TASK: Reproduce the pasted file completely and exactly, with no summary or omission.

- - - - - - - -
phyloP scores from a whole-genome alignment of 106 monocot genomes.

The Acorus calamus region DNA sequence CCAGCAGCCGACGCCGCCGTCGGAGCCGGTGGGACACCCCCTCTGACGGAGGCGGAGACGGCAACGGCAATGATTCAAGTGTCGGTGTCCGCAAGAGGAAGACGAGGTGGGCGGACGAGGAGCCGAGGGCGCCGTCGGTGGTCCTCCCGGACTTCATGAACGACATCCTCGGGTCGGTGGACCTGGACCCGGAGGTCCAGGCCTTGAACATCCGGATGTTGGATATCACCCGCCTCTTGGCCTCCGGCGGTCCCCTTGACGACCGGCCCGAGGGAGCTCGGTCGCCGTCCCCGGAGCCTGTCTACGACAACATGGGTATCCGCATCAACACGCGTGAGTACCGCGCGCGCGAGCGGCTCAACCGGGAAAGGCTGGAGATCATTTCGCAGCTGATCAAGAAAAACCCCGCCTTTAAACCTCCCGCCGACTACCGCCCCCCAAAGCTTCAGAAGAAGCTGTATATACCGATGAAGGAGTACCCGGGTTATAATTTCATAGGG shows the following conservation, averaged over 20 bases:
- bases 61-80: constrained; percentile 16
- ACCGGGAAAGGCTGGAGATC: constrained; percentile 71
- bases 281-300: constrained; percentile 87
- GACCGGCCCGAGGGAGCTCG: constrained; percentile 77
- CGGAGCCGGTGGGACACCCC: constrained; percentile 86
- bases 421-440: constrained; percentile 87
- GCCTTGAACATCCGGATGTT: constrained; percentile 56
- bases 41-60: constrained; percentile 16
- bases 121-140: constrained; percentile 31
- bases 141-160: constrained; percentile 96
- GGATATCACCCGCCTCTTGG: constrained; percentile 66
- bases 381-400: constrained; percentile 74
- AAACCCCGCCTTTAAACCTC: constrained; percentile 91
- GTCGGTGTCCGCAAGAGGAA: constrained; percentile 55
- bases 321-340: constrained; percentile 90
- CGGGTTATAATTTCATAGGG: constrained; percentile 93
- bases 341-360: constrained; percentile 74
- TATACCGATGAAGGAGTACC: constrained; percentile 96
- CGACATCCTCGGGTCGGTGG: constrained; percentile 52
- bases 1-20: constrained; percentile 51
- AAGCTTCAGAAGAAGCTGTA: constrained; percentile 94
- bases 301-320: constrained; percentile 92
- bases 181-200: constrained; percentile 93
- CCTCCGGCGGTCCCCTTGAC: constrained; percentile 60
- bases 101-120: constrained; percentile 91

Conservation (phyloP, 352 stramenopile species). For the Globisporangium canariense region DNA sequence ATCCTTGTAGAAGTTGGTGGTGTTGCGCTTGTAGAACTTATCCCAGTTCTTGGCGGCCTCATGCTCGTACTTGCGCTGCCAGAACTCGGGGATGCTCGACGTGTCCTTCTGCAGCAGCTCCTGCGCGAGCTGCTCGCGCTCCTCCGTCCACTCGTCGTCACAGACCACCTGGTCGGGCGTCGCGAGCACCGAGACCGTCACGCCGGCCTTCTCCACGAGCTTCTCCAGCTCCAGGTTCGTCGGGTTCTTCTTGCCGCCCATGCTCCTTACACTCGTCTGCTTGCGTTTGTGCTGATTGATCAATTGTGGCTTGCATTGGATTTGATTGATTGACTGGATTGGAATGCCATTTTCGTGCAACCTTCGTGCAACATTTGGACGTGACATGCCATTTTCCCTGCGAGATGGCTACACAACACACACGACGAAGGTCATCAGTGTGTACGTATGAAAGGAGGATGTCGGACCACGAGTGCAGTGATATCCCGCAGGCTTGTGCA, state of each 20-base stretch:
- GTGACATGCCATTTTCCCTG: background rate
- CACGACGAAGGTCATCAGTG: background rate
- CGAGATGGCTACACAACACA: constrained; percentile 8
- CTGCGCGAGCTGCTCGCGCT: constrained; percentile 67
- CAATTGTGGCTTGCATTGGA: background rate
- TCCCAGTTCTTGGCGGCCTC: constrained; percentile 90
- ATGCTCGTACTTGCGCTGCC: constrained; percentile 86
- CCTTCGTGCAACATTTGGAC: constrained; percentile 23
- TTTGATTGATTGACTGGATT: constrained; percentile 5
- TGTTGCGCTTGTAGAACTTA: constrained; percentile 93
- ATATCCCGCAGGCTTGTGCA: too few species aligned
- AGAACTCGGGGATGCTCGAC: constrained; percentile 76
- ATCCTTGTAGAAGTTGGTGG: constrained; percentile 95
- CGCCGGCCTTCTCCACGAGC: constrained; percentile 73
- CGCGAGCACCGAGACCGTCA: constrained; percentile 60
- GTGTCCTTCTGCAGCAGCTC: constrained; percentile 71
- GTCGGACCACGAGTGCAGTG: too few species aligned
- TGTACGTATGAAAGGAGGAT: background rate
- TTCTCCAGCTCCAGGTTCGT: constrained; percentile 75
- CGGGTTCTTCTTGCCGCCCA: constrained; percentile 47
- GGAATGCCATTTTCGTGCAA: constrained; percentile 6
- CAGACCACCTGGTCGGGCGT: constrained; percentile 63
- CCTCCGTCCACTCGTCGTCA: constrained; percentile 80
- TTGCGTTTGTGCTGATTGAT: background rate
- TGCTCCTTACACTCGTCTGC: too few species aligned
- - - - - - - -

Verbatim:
phyloP scores from a whole-genome alignment of 106 monocot genomes.

The Acorus calamus region DNA sequence CCAGCAGCCGACGCCGCCGTCGGAGCCGGTGGGACACCCCCTCTGACGGAGGCGGAGACGGCAACGGCAATGATTCAAGTGTCGGTGTCCGCAAGAGGAAGACGAGGTGGGCGGACGAGGAGCCGAGGGCGCCGTCGGTGGTCCTCCCGGACTTCATGAACGACATCCTCGGGTCGGTGGACCTGGACCCGGAGGTCCAGGCCTTGAACATCCGGATGTTGGATATCACCCGCCTCTTGGCCTCCGGCGGTCCCCTTGACGACCGGCCCGAGGGAGCTCGGTCGCCGTCCCCGGAGCCTGTCTACGACAACATGGGTATCCGCATCAACACGCGTGAGTACCGCGCGCGCGAGCGGCTCAACCGGGAAAGGCTGGAGATCATTTCGCAGCTGATCAAGAAAAACCCCGCCTTTAAACCTCCCGCCGACTACCGCCCCCCAAAGCTTCAGAAGAAGCTGTATATACCGATGAAGGAGTACCCGGGTTATAATTTCATAGGG shows the following conservation, averaged over 20 bases:
- bases 61-80: constrained; percentile 16
- ACCGGGAAAGGCTGGAGATC: constrained; percentile 71
- bases 281-300: constrained; percentile 87
- GACCGGCCCGAGGGAGCTCG: constrained; percentile 77
- CGGAGCCGGTGGGACACCCC: constrained; percentile 86
- bases 421-440: constrained; percentile 87
- GCCTTGAACATCCGGATGTT: constrained; percentile 56
- bases 41-60: constrained; percentile 16
- bases 121-140: constrained; percentile 31
- bases 141-160: constrained; percentile 96
- GGATATCACCCGCCTCTTGG: constrained; percentile 66
- bases 381-400: constrained; percentile 74
- AAACCCCGCCTTTAAACCTC: constrained; percentile 91
- GTCGGTGTCCGCAAGAGGAA: constrained; percentile 55
- bases 321-340: constrained; percentile 90
- CGGGTTATAATTTCATAGGG: constrained; percentile 93
- bases 341-360: constrained; percentile 74
- TATACCGATGAAGGAGTACC: constrained; percentile 96
- CGACATCCTCGGGTCGGTGG: constrained; percentile 52
- bases 1-20: constrained; percentile 51
- AAGCTTCAGAAGAAGCTGTA: constrained; percentile 94
- bases 301-320: constrained; percentile 92
- bases 181-200: constrained; percentile 93
- CCTCCGGCGGTCCCCTTGAC: constrained; percentile 60
- bases 101-120: constrained; percentile 91

Conservation (phyloP, 352 stramenopile species). For the Globisporangium canariense region DNA sequence ATCCTTGTAGAAGTTGGTGGTGTTGCGCTTGTAGAACTTATCCCAGTTCTTGGCGGCCTCATGCTCGTACTTGCGCTGCCAGAACTCGGGGATGCTCGACGTGTCCTTCTGCAGCAGCTCCTGCGCGAGCTGCTCGCGCTCCTCCGTCCACTCGTCGTCACAGACCACCTGGTCGGGCGTCGCGAGCACCGAGACCGTCACGCCGGCCTTCTCCACGAGCTTCTCCAGCTCCAGGTTCGTCGGGTTCTTCTTGCCGCCCATGCTCCTTACACTCGTCTGCTTGCGTTTGTGCTGATTGATCAATTGTGGCTTGCATTGGATTTGATTGATTGACTGGATTGGAATGCCATTTTCGTGCAACCTTCGTGCAACATTTGGACGTGACATGCCATTTTCCCTGCGAGATGGCTACACAACACACACGACGAAGGTCATCAGTGTGTACGTATGAAAGGAGGATGTCGGACCACGAGTGCAGTGATATCCCGCAGGCTTGTGCA, state of each 20-base stretch:
- GTGACATGCCATTTTCCCTG: background rate
- CACGACGAAGGTCATCAGTG: background rate
- CGAGATGGCTACACAACACA: constrained; percentile 8
- CTGCGCGAGCTGCTCGCGCT: constrained; percentile 67
- CAATTGTGGCTTGCATTGGA: background rate
- TCCCAGTTCTTGGCGGCCTC: constrained; percentile 90
- ATGCTCGTACTTGCGCTGCC: constrained; percentile 86
- CCTTCGTGCAACATTTGGAC: constrained; percentile 23
- TTTGATTGATTGACTGGATT: constrained; percentile 5
- TGTTGCGCTTGTAGAACTTA: constrained; percentile 93
- ATATCCCGCAGGCTTGTGCA: too few species aligned
- AGAACTCGGGGATGCTCGAC: constrained; percentile 76
- ATCCTTGTAGAAGTTGGTGG: constrained; percentile 95
- CGCCGGCCTTCTCCACGAGC: constrained; percentile 73
- CGCGAGCACCGAGACCGTCA: constrained; percentile 60
- GTGTCCTTCTGCAGCAGCTC: constrained; percentile 71
- GTCGGACCACGAGTGCAGTG: too few species aligned
- TGTACGTATGAAAGGAGGAT: background rate
- TTCTCCAGCTCCAGGTTCGT: constrained; percentile 75
- CGGGTTCTTCTTGCCGCCCA: constrained; percentile 47
- GGAATGCCATTTTCGTGCAA: constrained; percentile 6
- CAGACCACCTGGTCGGGCGT: constrained; percentile 63
- CCTCCGTCCACTCGTCGTCA: constrained; percentile 80
- TTGCGTTTGTGCTGATTGAT: background rate
- TGCTCCTTACACTCGTCTGC: too few species aligned